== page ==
Do Allergies Make You Cough?

Reviewed on 4/14/2022

Child blowing her nose with tissue
Allergies can cause you to cough and can include chronic dry cough, coughing more during some seasons, and coughing more in some environments.

Allergies are a condition that occurs when the body’s immune system sees a substance as a harmful “invader” and overreacts to it. The substances that cause allergic reactions are called allergens, which are what trigger an immune response, also called an allergic reaction.  

Allergies can make you cough. Characteristics of a cough due to allergies (versus a cough due to other causes) may include:

  • Chronic dry cough that lasts more than three weeks
  • Coughing more during some seasons
  • Coughing more in some environments

Coughing due to allergies may also be a result of a runny nose that causes postnasal drip, in which mucus runs down the back of the throat, triggering a cough. 

In addition to cough, common allergy symptoms include:

  • Itchy, watery eyes
  • Itchy nose
  • Runny nose
  • Sneezing
  • Hives 
  • Rash
  • Swelling
  • Skin redness
  • Stomach cramps
  • Vomiting
  • Diarrhea
  • Bloating
  • Pain
  • Swelling in the mouth and throat/throat closing
  • Tongue swelling
  • Chest tightness 
  • Shortness of breath
  • Wheezing
  • Lightheadedness or fainting 
  • A sense of “impending doom”
  • Low blood pressure (hypotension)
  • Rapid and weak pulse

Some of the above symptoms may be severe and can be signs of a serious and potentially life-threatening allergic reaction (anaphylaxis). Sudden, severe, widespread reactions require emergency care. Call 911 if you suspect someone is having a severe allergic reaction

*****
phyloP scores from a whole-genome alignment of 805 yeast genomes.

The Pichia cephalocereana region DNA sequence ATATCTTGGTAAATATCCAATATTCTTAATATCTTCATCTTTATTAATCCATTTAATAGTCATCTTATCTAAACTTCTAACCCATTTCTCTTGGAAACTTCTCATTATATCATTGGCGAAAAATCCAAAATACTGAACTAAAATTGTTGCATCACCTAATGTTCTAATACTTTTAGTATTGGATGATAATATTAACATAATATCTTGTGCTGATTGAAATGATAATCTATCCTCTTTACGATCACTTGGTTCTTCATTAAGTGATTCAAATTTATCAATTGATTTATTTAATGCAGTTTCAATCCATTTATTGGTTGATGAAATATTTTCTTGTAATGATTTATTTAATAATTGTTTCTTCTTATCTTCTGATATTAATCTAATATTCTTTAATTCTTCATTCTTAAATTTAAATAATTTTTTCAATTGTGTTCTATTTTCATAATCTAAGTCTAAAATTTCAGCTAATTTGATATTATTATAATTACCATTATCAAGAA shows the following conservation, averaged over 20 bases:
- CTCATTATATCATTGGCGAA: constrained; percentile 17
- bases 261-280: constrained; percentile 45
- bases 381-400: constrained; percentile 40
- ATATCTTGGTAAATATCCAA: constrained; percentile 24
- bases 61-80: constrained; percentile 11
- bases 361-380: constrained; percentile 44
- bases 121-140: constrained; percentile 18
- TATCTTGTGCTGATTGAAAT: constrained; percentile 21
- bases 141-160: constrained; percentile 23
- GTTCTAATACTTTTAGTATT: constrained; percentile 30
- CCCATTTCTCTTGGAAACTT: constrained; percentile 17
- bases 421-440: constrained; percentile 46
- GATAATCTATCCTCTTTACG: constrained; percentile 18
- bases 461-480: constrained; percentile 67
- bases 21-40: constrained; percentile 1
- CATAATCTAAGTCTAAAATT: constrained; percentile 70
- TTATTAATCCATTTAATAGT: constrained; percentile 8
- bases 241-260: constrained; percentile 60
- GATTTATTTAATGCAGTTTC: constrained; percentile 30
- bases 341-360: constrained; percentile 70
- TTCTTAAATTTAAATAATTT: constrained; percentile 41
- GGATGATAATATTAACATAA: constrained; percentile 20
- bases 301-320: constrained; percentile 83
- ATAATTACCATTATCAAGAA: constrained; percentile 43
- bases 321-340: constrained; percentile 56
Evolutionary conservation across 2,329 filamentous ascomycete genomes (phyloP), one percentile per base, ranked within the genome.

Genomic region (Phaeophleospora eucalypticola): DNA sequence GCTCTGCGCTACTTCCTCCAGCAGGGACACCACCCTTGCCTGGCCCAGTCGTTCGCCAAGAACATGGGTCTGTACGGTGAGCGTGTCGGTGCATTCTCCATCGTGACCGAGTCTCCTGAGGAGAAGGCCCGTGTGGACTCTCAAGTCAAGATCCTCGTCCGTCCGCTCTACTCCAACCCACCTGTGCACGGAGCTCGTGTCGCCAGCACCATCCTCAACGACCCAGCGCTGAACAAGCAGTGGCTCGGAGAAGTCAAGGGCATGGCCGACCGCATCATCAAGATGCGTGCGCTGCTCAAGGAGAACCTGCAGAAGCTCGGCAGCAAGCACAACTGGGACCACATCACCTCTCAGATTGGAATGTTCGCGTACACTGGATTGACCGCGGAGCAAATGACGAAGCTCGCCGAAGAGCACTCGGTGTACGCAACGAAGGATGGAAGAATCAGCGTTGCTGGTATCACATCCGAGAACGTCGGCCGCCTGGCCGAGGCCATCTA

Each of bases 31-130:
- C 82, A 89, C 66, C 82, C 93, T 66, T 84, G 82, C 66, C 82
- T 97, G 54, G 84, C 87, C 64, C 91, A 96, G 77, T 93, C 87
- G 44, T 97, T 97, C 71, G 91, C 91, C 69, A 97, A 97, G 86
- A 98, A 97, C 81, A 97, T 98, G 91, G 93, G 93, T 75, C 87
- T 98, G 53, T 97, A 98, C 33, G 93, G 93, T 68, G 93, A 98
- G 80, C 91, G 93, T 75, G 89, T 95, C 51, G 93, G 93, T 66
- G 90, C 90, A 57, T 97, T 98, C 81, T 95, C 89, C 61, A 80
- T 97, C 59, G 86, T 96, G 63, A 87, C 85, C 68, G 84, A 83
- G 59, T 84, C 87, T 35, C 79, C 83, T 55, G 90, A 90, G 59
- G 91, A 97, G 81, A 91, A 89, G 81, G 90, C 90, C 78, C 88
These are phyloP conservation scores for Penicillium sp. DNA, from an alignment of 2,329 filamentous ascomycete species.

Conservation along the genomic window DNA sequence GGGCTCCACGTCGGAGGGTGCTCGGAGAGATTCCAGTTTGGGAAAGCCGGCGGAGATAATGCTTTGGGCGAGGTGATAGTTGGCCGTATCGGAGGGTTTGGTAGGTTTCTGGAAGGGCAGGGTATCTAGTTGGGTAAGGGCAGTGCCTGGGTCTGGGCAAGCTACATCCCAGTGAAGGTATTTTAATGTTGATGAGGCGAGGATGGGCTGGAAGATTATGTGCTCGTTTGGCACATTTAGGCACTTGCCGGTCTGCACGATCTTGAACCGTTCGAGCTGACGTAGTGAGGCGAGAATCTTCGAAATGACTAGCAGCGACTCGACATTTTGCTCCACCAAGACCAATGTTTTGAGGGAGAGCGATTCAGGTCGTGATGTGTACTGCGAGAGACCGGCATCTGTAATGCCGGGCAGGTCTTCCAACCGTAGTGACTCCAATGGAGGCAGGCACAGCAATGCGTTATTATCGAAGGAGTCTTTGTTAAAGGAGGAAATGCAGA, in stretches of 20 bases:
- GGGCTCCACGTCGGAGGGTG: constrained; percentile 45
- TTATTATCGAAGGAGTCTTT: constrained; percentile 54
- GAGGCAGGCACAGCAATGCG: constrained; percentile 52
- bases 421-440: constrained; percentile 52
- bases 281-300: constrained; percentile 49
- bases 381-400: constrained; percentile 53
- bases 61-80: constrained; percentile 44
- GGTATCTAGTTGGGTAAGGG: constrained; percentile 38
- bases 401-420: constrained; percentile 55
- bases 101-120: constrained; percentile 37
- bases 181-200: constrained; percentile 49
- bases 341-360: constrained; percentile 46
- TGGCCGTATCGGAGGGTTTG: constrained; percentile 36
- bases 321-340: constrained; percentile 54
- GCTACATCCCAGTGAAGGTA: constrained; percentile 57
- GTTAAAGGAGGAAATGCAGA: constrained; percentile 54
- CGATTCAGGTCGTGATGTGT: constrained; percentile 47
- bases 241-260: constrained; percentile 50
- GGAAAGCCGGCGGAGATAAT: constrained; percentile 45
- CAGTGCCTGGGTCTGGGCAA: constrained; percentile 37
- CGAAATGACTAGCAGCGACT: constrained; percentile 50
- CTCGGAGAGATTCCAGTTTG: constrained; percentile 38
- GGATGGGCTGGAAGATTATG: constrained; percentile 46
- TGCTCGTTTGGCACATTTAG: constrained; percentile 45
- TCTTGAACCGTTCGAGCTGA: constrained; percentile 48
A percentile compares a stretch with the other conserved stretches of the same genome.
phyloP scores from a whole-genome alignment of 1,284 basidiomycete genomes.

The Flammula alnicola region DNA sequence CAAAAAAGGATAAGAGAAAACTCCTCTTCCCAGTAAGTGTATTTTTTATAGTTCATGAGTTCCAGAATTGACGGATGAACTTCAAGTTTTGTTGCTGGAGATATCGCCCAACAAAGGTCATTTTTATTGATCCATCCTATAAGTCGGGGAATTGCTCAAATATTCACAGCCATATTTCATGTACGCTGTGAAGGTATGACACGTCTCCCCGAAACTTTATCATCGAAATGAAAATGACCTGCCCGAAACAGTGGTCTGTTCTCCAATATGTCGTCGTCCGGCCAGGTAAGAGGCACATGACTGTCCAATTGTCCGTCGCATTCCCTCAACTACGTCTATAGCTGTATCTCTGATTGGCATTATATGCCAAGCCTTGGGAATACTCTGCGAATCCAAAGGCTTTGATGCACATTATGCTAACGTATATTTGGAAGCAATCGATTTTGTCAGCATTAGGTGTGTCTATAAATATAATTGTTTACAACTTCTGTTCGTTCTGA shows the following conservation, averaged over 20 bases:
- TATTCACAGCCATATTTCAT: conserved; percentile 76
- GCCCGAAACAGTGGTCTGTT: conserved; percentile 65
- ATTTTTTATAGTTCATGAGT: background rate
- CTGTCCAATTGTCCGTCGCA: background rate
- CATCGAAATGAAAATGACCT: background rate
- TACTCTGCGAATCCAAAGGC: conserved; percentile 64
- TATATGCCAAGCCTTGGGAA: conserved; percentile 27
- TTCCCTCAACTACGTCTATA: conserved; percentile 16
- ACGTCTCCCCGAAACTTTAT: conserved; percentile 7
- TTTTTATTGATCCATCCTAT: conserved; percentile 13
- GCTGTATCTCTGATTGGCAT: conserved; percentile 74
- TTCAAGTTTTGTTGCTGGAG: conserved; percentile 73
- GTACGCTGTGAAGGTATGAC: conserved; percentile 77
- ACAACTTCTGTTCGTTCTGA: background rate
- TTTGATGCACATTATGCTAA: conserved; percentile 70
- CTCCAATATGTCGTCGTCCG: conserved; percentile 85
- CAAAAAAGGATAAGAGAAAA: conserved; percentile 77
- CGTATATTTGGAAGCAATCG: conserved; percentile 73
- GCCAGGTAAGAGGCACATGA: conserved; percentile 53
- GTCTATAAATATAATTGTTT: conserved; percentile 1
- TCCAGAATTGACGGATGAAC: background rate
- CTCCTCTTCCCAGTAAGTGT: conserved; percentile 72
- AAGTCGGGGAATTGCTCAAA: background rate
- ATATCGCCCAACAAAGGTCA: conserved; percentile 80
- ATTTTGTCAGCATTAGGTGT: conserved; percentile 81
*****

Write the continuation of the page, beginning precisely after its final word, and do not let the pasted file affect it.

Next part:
What Causes Allergies?

Allergic reactions result when the body’s immune system sees a substance as a harmful “invader” and overreacts to it.

Allergens can enter or come into contact with the body in several ways:

  • Inhaled, such as pollen, dust, mold, and dander
  • Ingested, such as foods and medications
  • Injected, such as from injected medications or insect bites and stings
  • Absorbed through the skin, such as from plants like poison ivy, latex, metals, and ingredients in household products 

What Are Allergy Tests?

Allergies are diagnosed starting with a medical history and physical exam. 

Tests used to diagnose allergies may include:

  • Skin prick test 
  • Intradermal skin test 
  • Blood tests (specific IgE)
  • Physician-supervised challenge tests 
  • Patch Test

What Are Allergy Medications?

The first line of treatment for allergies is to avoid known allergens if possible. When this is not possible, medications used to treat allergies include:

  • Nasal corticosteroids (nose sprays) for nasal allergies
  • Antihistamines to help with sneezing, itching, runny nose, and hives often caused by seasonal and indoor allergies
  • Mast cell stabilizers to help with itchy, watery eyes, or an itchy, runny nose 
  • Decongestants to reduce nasal congestion 
  • Corticosteroid creams or ointments to relieve itching and rash
  • Oral corticosteroids to reduce swelling and stop severe allergic reactions 
  • Epinephrine is administered during a life-threatening anaphylaxis (severe allergic reaction)
  • Immunotherapy 

SLIDESHOW

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Reviewed on 4/14/2022
References
Image Source: iStock Images

https://www.aafa.org/allergies.aspx

https://acaai.org/allergies/symptoms/cough/#:~:text=Asthma%20and%20allergy%20coughs%20are,symptoms%20may%20include%20a%20cough.